Government needs to develop a better understanding of how business functions, and work on the mechanisms to develop public-private partnerships (PPPs) if the full benefits are to be realised. 


According to the soon-to-be-released Commonwealth Business Council’s Business Environment Survey 2007 report, South Africa’s economic activity has been fast-paced and its short-term prospects are broadly positive.
As long as the PPP issues are addressed, efforts directed at public expenditure on investment and social programmes will address the country’s core problems, boosting  investment in infrastructure and addressing key issues such as unskilled labour, HIV/ AIDS and education.
Dr Mohan Kaul, director-general of CBC, explains: “The overall outlook for Africa looks good. Africa attracted $38-billion in 2006, up from $15-billion in 2005. Large investments have been made in oil and other minerals sectors by both developed and developing countries.
"South Africa’s outlook too looks positive. CBC commends the South African policy frameworks and regulatory changes that are in process. South Africa is considering liberalisation of capital outflows.
"In the past, portfolio outflows were not permitted, while capital outflows and individual offshore investments were limited to specific amounts. The government plans to remove restrictions and create better regulations for monitoring.  A new model for corporate income tax has been piloted, with a new value-added tax model expected soon. These are all the right moves in the right direction needed for a better business climate.”
The survey indicates a much more positive outlook than previous years, significantly better than 2005. Business enablers are the most improved factors in the business environment with two factors ranked as more than adequate. Financial frameworks faired better than in 2005 and have progressed from being inadequate to more than adequate.
However, despite the brightest outlook for businesses since 2003, corporate ethics and governance ranking remained statistic. According to the survey the private sector has taken note of the positive changes in the business environment in South Africa.
Infrastructure has experienced gradual progress but has not yet reached the adequate standards required.  According to the business sector, there is a marked change in policy framework effectiveness in 2007 than in 2003.
Corruption perception ranking worsened in 2005 and has remained the static.  On the Transparency International’s Corruption Index, it jumped from 44th position in 2004 to 51st position in 2006.
Private sector opinions on openness and accountability factors are marginally lower and inadequate.  Freedom of the media is the only factor which is more than adequate.  It is of concern that the ranking of government and business relations factors has continued to decline in ranking since 2003.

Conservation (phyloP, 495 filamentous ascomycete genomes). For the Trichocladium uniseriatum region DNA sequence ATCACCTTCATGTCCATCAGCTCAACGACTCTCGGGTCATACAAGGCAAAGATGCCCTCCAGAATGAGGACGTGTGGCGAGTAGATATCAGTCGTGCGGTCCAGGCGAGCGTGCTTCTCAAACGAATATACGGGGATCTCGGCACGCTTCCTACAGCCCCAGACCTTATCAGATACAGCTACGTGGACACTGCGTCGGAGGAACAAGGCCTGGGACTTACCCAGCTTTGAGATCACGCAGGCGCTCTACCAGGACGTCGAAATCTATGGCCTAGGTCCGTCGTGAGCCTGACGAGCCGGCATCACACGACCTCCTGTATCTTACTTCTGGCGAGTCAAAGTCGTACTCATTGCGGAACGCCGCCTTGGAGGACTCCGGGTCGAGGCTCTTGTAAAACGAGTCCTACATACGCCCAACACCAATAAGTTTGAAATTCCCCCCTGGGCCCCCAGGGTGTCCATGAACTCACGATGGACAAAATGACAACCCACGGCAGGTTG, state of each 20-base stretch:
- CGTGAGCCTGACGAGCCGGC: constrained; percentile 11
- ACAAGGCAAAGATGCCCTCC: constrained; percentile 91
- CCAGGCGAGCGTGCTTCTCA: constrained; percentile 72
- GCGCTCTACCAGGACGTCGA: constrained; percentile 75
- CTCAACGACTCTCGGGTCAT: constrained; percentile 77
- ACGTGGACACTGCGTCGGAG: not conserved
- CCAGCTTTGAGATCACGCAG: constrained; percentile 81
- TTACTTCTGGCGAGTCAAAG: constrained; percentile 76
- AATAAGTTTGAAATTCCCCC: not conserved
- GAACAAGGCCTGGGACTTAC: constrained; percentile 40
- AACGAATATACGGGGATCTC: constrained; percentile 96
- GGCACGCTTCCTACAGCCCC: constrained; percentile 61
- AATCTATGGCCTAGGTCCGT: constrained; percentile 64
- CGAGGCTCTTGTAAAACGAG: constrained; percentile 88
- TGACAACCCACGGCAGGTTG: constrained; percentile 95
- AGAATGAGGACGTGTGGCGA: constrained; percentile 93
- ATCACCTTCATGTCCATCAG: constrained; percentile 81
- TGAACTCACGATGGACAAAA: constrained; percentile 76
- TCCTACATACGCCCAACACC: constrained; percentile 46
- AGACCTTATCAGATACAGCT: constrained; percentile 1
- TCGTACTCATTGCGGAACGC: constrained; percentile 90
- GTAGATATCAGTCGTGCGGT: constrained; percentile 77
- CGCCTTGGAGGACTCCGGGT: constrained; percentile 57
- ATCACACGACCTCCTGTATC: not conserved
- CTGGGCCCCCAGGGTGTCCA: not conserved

The private sector expressed that the mechanisms in place to develop private-public partnerships are insufficient and that government needs to have a better understanding of how business functions.
Some industry sectors lack cohesion and representation and even when this exists, representatives are not prepared to confront the government. The Black Economic Empowerment process is still regarded as discriminatory and haphazard. Respondents ranked efficient administration as the lowest out of all the factors in the 2007 survey. Poor administration and lack of accountability leading to a breakdown at local government level were the reasons provided.
Businesses cited government and business relationships as a priority necessary for them to do business. The worst disincentive for doing business is the lack of skilled labour force, followed by government effectiveness and accountability.  
CBC recommends action points to attract investment and provide a favourable environment for business. These include creating opportunities and incentives for the private sector’s training of a skilled labour force, strengthening consultation between government and business representative bodies on business policy and private-public partnerships, providing more resources for provincial authorities and local government to operate effectively, ensuring transparent reporting and accountability for all government processes.
The report lauds South Africa’s implementation of the Accelerated and Shared Growth Initiative for South Africa (ASGISA), a strategy to achieve better economic growth in the medium term. It is designed to maintain economic growth, reduce unemployment and poverty and support macro-economic and financial stability.
The strategy is expected to raise GDP to 4.5% by 2009 and a further 6% between 2010 and 2014.  If the ASGISA strategy is effective as anticipated, South Africa will be able to monitor its vulnerable aspects and adjust the strategy accordingly long-term economic growth.